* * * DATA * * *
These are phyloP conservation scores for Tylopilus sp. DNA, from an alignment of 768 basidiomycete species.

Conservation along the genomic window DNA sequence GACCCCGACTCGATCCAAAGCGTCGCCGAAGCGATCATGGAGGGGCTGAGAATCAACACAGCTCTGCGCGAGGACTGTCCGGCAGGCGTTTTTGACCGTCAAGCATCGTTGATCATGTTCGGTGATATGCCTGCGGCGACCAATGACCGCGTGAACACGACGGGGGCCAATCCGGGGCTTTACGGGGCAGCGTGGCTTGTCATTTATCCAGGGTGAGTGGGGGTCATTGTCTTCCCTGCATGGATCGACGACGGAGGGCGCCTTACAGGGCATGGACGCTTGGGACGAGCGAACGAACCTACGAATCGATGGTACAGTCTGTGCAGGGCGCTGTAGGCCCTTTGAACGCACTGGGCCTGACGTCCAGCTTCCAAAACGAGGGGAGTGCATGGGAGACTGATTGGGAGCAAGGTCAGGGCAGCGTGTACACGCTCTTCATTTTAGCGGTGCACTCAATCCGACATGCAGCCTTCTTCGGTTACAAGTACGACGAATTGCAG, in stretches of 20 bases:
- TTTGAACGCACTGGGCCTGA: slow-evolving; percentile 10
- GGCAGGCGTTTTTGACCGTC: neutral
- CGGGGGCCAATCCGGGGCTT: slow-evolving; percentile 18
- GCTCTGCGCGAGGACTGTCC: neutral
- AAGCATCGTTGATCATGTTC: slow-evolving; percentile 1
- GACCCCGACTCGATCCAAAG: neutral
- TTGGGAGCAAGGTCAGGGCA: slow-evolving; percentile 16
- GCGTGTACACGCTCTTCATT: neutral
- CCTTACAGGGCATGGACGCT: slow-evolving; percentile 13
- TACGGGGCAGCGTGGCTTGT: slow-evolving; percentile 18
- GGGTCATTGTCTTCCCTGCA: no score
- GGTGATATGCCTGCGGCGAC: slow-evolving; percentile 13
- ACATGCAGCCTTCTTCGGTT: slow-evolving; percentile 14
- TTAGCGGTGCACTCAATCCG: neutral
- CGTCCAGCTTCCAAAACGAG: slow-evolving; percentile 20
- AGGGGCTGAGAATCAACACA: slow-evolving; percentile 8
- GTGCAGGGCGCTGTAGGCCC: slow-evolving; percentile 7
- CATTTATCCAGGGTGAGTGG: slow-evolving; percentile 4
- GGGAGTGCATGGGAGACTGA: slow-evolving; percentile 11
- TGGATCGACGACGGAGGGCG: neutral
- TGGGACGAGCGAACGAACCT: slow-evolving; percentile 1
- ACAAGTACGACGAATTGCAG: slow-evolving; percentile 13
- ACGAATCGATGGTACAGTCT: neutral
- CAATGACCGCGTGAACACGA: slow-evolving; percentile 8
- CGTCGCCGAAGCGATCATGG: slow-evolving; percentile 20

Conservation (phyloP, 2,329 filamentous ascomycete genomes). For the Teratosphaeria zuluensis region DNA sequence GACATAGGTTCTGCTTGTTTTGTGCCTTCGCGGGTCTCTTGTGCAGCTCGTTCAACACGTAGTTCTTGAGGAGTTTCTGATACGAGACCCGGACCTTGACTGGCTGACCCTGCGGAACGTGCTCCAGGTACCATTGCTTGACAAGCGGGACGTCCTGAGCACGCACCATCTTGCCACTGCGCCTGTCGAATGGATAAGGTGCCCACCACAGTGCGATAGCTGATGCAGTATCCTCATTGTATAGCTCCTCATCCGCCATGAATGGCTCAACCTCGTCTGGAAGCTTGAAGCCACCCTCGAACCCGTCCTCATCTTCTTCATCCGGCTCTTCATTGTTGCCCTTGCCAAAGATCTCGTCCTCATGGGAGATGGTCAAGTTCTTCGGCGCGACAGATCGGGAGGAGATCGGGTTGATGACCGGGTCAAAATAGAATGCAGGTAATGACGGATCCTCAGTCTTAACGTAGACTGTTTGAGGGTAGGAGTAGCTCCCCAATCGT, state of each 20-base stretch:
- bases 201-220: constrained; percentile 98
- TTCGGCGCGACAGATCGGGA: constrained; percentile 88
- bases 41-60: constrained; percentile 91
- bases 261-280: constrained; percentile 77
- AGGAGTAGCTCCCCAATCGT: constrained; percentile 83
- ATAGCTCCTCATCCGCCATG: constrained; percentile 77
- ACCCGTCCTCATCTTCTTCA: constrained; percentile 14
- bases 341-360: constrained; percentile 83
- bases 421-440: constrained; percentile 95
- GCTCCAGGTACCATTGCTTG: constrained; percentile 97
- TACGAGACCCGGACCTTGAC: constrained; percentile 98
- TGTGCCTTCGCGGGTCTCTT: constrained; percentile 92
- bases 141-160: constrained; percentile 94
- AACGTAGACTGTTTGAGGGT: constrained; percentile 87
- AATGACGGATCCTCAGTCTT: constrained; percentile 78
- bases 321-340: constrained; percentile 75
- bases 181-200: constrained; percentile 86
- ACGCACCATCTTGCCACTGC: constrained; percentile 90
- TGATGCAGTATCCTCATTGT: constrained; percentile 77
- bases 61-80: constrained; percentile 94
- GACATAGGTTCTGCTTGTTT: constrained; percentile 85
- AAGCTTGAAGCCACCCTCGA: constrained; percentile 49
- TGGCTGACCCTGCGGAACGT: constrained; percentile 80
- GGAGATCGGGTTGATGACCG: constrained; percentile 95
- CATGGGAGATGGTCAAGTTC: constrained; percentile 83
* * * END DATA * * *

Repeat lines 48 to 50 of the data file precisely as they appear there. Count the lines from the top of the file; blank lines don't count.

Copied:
- bases 61-80: constrained; percentile 94
- GACATAGGTTCTGCTTGTTT: constrained; percentile 85
- AAGCTTGAAGCCACCCTCGA: constrained; percentile 49